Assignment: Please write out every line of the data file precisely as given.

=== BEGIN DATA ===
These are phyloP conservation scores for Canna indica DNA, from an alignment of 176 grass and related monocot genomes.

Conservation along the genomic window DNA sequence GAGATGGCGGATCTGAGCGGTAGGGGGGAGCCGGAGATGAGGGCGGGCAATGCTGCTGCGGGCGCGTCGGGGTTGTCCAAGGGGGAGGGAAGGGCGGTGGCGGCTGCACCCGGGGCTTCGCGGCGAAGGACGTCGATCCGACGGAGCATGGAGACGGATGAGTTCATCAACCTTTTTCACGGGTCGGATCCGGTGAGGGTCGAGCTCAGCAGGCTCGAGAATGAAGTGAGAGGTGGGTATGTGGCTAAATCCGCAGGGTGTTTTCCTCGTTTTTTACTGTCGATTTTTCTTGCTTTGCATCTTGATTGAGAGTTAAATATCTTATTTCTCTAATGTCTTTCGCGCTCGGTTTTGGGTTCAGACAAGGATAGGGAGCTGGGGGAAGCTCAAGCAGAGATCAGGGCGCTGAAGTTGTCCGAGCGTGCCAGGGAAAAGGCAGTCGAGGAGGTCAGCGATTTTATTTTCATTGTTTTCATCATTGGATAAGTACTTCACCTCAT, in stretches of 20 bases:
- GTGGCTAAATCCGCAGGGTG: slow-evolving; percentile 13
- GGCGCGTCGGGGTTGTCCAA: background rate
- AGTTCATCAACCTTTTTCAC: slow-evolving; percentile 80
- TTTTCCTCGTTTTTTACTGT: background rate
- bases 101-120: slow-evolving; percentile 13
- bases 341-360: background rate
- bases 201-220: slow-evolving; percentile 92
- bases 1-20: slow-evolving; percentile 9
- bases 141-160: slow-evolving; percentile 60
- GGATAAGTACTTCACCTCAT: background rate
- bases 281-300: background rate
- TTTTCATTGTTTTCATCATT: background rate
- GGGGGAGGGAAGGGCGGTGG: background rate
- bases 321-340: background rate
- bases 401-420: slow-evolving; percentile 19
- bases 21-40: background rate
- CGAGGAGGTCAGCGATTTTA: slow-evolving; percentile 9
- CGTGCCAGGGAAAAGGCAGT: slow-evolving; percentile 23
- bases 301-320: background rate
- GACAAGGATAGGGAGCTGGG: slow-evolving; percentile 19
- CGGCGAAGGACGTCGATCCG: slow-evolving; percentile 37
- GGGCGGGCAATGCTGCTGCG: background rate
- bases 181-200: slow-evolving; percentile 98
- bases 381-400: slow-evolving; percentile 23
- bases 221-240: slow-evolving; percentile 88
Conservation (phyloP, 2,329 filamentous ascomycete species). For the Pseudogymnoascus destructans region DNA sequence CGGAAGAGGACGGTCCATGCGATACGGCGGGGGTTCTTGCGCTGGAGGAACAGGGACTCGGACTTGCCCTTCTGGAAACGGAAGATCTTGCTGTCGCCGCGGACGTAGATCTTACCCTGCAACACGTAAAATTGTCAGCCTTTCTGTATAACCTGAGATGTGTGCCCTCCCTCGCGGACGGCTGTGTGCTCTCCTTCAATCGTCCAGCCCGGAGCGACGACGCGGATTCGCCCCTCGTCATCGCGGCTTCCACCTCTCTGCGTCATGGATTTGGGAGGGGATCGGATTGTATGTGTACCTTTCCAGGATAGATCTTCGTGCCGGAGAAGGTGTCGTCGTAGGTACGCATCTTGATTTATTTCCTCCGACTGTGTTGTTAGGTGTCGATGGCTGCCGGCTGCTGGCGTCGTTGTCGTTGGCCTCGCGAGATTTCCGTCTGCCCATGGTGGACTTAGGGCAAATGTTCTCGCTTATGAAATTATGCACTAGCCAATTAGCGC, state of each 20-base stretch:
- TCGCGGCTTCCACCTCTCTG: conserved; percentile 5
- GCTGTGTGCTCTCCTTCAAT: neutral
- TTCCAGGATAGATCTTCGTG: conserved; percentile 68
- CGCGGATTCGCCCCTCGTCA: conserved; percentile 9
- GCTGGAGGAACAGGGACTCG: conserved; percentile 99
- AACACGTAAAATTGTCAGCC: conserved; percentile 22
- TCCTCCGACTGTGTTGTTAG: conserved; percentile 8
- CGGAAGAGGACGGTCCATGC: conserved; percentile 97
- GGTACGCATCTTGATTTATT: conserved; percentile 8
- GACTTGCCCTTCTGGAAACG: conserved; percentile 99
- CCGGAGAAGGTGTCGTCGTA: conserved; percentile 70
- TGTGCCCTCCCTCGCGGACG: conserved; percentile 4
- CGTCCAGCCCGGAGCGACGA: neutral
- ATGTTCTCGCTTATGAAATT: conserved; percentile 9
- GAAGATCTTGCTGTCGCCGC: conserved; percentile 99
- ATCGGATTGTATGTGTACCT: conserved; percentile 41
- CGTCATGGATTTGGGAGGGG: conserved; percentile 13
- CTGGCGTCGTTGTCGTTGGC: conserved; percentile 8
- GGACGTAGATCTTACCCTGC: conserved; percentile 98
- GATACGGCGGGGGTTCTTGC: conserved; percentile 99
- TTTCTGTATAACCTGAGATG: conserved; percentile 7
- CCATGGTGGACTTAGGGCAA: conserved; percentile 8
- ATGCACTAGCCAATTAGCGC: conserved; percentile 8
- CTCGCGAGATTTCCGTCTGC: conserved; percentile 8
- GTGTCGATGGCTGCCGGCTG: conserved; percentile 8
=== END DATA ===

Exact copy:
These are phyloP conservation scores for Canna indica DNA, from an alignment of 176 grass and related monocot genomes.

Conservation along the genomic window DNA sequence GAGATGGCGGATCTGAGCGGTAGGGGGGAGCCGGAGATGAGGGCGGGCAATGCTGCTGCGGGCGCGTCGGGGTTGTCCAAGGGGGAGGGAAGGGCGGTGGCGGCTGCACCCGGGGCTTCGCGGCGAAGGACGTCGATCCGACGGAGCATGGAGACGGATGAGTTCATCAACCTTTTTCACGGGTCGGATCCGGTGAGGGTCGAGCTCAGCAGGCTCGAGAATGAAGTGAGAGGTGGGTATGTGGCTAAATCCGCAGGGTGTTTTCCTCGTTTTTTACTGTCGATTTTTCTTGCTTTGCATCTTGATTGAGAGTTAAATATCTTATTTCTCTAATGTCTTTCGCGCTCGGTTTTGGGTTCAGACAAGGATAGGGAGCTGGGGGAAGCTCAAGCAGAGATCAGGGCGCTGAAGTTGTCCGAGCGTGCCAGGGAAAAGGCAGTCGAGGAGGTCAGCGATTTTATTTTCATTGTTTTCATCATTGGATAAGTACTTCACCTCAT, in stretches of 20 bases:
- GTGGCTAAATCCGCAGGGTG: slow-evolving; percentile 13
- GGCGCGTCGGGGTTGTCCAA: background rate
- AGTTCATCAACCTTTTTCAC: slow-evolving; percentile 80
- TTTTCCTCGTTTTTTACTGT: background rate
- bases 101-120: slow-evolving; percentile 13
- bases 341-360: background rate
- bases 201-220: slow-evolving; percentile 92
- bases 1-20: slow-evolving; percentile 9
- bases 141-160: slow-evolving; percentile 60
- GGATAAGTACTTCACCTCAT: background rate
- bases 281-300: background rate
- TTTTCATTGTTTTCATCATT: background rate
- GGGGGAGGGAAGGGCGGTGG: background rate
- bases 321-340: background rate
- bases 401-420: slow-evolving; percentile 19
- bases 21-40: background rate
- CGAGGAGGTCAGCGATTTTA: slow-evolving; percentile 9
- CGTGCCAGGGAAAAGGCAGT: slow-evolving; percentile 23
- bases 301-320: background rate
- GACAAGGATAGGGAGCTGGG: slow-evolving; percentile 19
- CGGCGAAGGACGTCGATCCG: slow-evolving; percentile 37
- GGGCGGGCAATGCTGCTGCG: background rate
- bases 181-200: slow-evolving; percentile 98
- bases 381-400: slow-evolving; percentile 23
- bases 221-240: slow-evolving; percentile 88
Conservation (phyloP, 2,329 filamentous ascomycete species). For the Pseudogymnoascus destructans region DNA sequence CGGAAGAGGACGGTCCATGCGATACGGCGGGGGTTCTTGCGCTGGAGGAACAGGGACTCGGACTTGCCCTTCTGGAAACGGAAGATCTTGCTGTCGCCGCGGACGTAGATCTTACCCTGCAACACGTAAAATTGTCAGCCTTTCTGTATAACCTGAGATGTGTGCCCTCCCTCGCGGACGGCTGTGTGCTCTCCTTCAATCGTCCAGCCCGGAGCGACGACGCGGATTCGCCCCTCGTCATCGCGGCTTCCACCTCTCTGCGTCATGGATTTGGGAGGGGATCGGATTGTATGTGTACCTTTCCAGGATAGATCTTCGTGCCGGAGAAGGTGTCGTCGTAGGTACGCATCTTGATTTATTTCCTCCGACTGTGTTGTTAGGTGTCGATGGCTGCCGGCTGCTGGCGTCGTTGTCGTTGGCCTCGCGAGATTTCCGTCTGCCCATGGTGGACTTAGGGCAAATGTTCTCGCTTATGAAATTATGCACTAGCCAATTAGCGC, state of each 20-base stretch:
- TCGCGGCTTCCACCTCTCTG: conserved; percentile 5
- GCTGTGTGCTCTCCTTCAAT: neutral
- TTCCAGGATAGATCTTCGTG: conserved; percentile 68
- CGCGGATTCGCCCCTCGTCA: conserved; percentile 9
- GCTGGAGGAACAGGGACTCG: conserved; percentile 99
- AACACGTAAAATTGTCAGCC: conserved; percentile 22
- TCCTCCGACTGTGTTGTTAG: conserved; percentile 8
- CGGAAGAGGACGGTCCATGC: conserved; percentile 97
- GGTACGCATCTTGATTTATT: conserved; percentile 8
- GACTTGCCCTTCTGGAAACG: conserved; percentile 99
- CCGGAGAAGGTGTCGTCGTA: conserved; percentile 70
- TGTGCCCTCCCTCGCGGACG: conserved; percentile 4
- CGTCCAGCCCGGAGCGACGA: neutral
- ATGTTCTCGCTTATGAAATT: conserved; percentile 9
- GAAGATCTTGCTGTCGCCGC: conserved; percentile 99
- ATCGGATTGTATGTGTACCT: conserved; percentile 41
- CGTCATGGATTTGGGAGGGG: conserved; percentile 13
- CTGGCGTCGTTGTCGTTGGC: conserved; percentile 8
- GGACGTAGATCTTACCCTGC: conserved; percentile 98
- GATACGGCGGGGGTTCTTGC: conserved; percentile 99
- TTTCTGTATAACCTGAGATG: conserved; percentile 7
- CCATGGTGGACTTAGGGCAA: conserved; percentile 8
- ATGCACTAGCCAATTAGCGC: conserved; percentile 8
- CTCGCGAGATTTCCGTCTGC: conserved; percentile 8
- GTGTCGATGGCTGCCGGCTG: conserved; percentile 8